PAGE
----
Time To Change (Or Ditch) The USTR Special 301 Process That Pressures Other Countries To Adapt US IP Laws

from the get-rid-of-it dept

A few days ago, you may remember, I posted the comments I submitted to the USTR on the Special 301 report, where I pointed out the value of allowing countries to set their own intellectual property policy, rather than forcing everyone to follow US faith-based intellectual property policy. Traditionally, the Special 301 process was a way for industry lobbyists to get the US gov't to put countries they didn't like on a special "watch list," that would lead US diplomats, who didn't even understand the lack of factual basis for the report, to start putting pressure on other countries to change their intellectual property policies to make them more draconian (funny, isn't it, that they only went in one direction?). Basically, lobbyists would submit the details of countries whose IP policies they didn't like, and the USTR would basically turn around and put out a list based on what was submitted, with little effort to actually look at the situation. This year, at least, the public was able to submit comments (such as mine, linked above), but it's unclear how much of an impact that will have.

In the meantime, EFF and Public Knowledge have teamed up to ask the USTR to change the process and, at the very least, stop taking the word of industry lobbyists as if it were gospel. They also suggested that the USTR be more flexible in allowing countries to set their own IP policy -- noting, amusingly, that the US itself famously didn't implement its "international obligations" in the Berne Treaty for decades, because the country felt differently about certain aspects of copyright law. Hell, even today we're not in full compliance with Berne. But for some reason the USTR acts as if other countries need to fall in line with US IP policy, even as we've chosen to go in a different direction when we felt it was warranted.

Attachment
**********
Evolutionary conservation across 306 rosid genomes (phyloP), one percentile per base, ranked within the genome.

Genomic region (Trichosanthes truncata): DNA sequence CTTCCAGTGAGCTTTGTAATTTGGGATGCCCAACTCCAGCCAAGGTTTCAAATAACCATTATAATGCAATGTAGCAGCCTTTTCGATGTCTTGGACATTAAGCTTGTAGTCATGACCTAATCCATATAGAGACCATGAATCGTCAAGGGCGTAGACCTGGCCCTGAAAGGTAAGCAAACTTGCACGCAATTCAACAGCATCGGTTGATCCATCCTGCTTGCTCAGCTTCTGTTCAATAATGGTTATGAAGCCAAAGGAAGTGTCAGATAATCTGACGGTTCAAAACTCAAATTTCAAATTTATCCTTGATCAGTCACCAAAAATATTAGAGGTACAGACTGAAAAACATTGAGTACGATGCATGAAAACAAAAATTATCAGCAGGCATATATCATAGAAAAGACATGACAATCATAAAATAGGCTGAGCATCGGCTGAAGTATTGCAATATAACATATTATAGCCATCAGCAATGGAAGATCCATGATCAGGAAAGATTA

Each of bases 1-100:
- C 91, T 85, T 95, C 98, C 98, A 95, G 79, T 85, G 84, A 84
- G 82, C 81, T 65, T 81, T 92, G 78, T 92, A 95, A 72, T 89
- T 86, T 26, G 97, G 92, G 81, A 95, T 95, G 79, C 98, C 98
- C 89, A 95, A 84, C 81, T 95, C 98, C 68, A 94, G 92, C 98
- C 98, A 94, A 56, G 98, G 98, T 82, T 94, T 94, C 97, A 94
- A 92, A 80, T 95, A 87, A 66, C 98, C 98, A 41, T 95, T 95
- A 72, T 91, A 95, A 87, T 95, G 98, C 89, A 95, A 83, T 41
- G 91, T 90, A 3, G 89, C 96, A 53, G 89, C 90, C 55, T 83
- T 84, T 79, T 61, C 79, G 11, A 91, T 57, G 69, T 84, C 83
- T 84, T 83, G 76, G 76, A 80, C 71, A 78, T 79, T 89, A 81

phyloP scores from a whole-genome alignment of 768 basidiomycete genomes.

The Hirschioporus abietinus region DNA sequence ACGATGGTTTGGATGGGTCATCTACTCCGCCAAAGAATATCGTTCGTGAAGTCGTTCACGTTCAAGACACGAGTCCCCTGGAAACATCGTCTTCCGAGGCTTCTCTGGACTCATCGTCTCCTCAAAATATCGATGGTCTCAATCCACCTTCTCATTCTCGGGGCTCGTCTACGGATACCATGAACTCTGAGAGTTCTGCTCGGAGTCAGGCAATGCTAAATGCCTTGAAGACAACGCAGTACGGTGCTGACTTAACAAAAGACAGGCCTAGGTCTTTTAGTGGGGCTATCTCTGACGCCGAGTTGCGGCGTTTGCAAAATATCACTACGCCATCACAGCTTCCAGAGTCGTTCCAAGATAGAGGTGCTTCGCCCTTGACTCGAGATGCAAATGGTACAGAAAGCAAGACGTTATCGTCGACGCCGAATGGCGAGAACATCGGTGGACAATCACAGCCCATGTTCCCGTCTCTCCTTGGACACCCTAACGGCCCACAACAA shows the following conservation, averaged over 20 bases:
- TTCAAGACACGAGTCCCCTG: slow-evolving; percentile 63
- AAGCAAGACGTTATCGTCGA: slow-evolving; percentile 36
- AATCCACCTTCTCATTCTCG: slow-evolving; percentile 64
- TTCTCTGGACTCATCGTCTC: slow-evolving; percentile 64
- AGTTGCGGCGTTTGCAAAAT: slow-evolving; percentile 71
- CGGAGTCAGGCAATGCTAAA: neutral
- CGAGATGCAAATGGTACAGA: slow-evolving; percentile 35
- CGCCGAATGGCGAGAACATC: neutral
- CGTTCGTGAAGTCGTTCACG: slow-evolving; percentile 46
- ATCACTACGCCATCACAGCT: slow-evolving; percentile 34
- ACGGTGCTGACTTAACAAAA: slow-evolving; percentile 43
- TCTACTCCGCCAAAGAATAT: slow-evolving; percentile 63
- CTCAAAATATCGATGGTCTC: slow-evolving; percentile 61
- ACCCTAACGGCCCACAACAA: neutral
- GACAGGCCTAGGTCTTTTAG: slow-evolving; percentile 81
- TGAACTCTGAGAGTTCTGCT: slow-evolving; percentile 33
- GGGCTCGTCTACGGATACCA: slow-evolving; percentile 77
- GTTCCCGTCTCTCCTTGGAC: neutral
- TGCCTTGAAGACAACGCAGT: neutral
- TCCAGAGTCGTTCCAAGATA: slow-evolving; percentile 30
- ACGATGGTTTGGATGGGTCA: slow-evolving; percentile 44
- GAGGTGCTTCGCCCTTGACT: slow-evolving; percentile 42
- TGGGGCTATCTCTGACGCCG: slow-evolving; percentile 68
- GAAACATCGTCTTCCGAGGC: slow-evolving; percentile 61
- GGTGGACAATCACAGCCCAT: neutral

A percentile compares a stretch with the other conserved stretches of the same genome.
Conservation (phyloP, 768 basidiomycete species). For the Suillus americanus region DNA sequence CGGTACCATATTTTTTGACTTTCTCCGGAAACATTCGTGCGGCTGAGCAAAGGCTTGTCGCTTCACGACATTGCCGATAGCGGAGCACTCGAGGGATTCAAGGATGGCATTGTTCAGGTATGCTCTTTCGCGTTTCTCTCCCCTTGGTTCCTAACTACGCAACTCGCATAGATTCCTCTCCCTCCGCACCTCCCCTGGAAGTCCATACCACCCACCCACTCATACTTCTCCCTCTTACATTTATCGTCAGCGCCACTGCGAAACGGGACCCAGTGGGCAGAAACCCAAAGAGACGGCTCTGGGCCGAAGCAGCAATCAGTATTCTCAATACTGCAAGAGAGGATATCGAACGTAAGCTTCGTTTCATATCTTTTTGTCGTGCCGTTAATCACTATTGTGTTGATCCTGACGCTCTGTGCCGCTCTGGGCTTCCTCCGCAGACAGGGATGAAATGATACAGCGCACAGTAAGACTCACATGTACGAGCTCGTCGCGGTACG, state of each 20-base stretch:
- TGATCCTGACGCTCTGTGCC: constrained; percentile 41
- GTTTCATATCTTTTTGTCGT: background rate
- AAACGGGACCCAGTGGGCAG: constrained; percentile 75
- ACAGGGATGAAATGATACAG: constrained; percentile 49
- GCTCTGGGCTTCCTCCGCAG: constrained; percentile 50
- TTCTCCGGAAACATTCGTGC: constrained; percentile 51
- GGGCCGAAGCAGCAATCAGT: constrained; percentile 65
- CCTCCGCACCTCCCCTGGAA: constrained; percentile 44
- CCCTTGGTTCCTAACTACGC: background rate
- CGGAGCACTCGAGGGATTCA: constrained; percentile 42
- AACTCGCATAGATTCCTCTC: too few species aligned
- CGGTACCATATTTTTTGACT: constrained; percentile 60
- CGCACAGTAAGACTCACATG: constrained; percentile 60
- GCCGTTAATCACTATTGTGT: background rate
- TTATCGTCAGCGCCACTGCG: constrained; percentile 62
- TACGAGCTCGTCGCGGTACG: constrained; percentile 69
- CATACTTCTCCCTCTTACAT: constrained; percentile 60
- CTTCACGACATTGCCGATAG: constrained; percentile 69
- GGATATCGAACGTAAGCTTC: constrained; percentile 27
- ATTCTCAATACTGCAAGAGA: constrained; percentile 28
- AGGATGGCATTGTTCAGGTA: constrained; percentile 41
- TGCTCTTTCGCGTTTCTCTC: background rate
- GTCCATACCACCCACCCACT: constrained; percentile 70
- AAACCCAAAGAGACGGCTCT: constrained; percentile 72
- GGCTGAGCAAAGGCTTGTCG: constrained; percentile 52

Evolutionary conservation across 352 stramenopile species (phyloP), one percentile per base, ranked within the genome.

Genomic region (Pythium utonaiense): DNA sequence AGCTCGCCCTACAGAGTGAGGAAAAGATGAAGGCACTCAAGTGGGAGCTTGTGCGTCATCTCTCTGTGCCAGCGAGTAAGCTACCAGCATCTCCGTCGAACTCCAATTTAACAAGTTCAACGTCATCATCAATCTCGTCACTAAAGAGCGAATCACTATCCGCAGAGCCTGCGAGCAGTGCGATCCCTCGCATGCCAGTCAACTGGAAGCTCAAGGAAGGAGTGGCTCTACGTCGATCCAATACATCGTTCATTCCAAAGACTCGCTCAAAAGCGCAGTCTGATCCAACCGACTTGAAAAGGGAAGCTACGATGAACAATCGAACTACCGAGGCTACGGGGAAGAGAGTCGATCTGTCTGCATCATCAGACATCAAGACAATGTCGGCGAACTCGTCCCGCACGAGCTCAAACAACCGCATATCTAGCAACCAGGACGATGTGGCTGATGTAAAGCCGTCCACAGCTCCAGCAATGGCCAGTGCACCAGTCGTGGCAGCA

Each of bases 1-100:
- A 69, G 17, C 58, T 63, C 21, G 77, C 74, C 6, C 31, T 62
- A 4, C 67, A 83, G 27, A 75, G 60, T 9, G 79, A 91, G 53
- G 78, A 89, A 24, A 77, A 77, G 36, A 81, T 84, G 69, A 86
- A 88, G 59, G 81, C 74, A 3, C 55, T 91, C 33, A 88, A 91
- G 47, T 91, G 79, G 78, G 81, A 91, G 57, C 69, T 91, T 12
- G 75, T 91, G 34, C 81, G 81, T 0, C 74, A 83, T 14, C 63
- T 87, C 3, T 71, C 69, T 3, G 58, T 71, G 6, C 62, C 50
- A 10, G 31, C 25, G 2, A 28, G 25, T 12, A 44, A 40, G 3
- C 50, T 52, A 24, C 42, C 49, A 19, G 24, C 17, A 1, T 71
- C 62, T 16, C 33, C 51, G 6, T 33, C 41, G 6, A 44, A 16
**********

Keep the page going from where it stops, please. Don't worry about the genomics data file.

Of course, the best thing to do isn't to change the Special 301 process, but to ditch it entirely. It serves no reasonable purpose and has been abused by industry representatives for years. It puts a strain on US relations with other countries, and harms the ability for other countries to craft IP policy in the way that they feel will best serve culture and innovation.

Filed Under: copyright, eff, public knowledge, special 301, ustr
Companies: eff, public knowledge

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  1. identicon
    Anonymous Coward, 20 Feb 2010 @ 9:53am

    Re: Ironic

    1. Useful to distinguish between a treaty that is self-executing and one that is not. Berne is the latter.

    2. Useful to note that US did not accede to Berne for about 100 years for a number of reasons, including, inter alia, copyright based upon fixation and not publication, wholesale elimination of formalities for establishing claims to copyright in a work, the extension of copyright terms to coincide with European norms (author keels over plus 50 years). This was no small matter given the fundamental shift in copyright law specified in Berne from traditional US copyright law dating back to the Copyright Act of 1790.

    3. The cited WTO document refers to an action initiated after the US had eliminated all formalities associated with copyright other than with respect to federal court jurisdiction and certain benefits from formal registration. The WTO document does reflect that some other countries did not think the US was being tough enough on businesses in the case of secondary transmissions. They did not warmly embrace US exceptions pertaining to liability for the playing of radios, TVs, etc. They wanted the exceptions to be reduced significantly so that royalties would be payable in even more circumstances.

    For all the constant whining and mischaracterization about the US adamantly insisting that all other countries conform their copyright regimes to those of the US, a review of history and the various international documents would be most helpful to place matters in their proper perspective.

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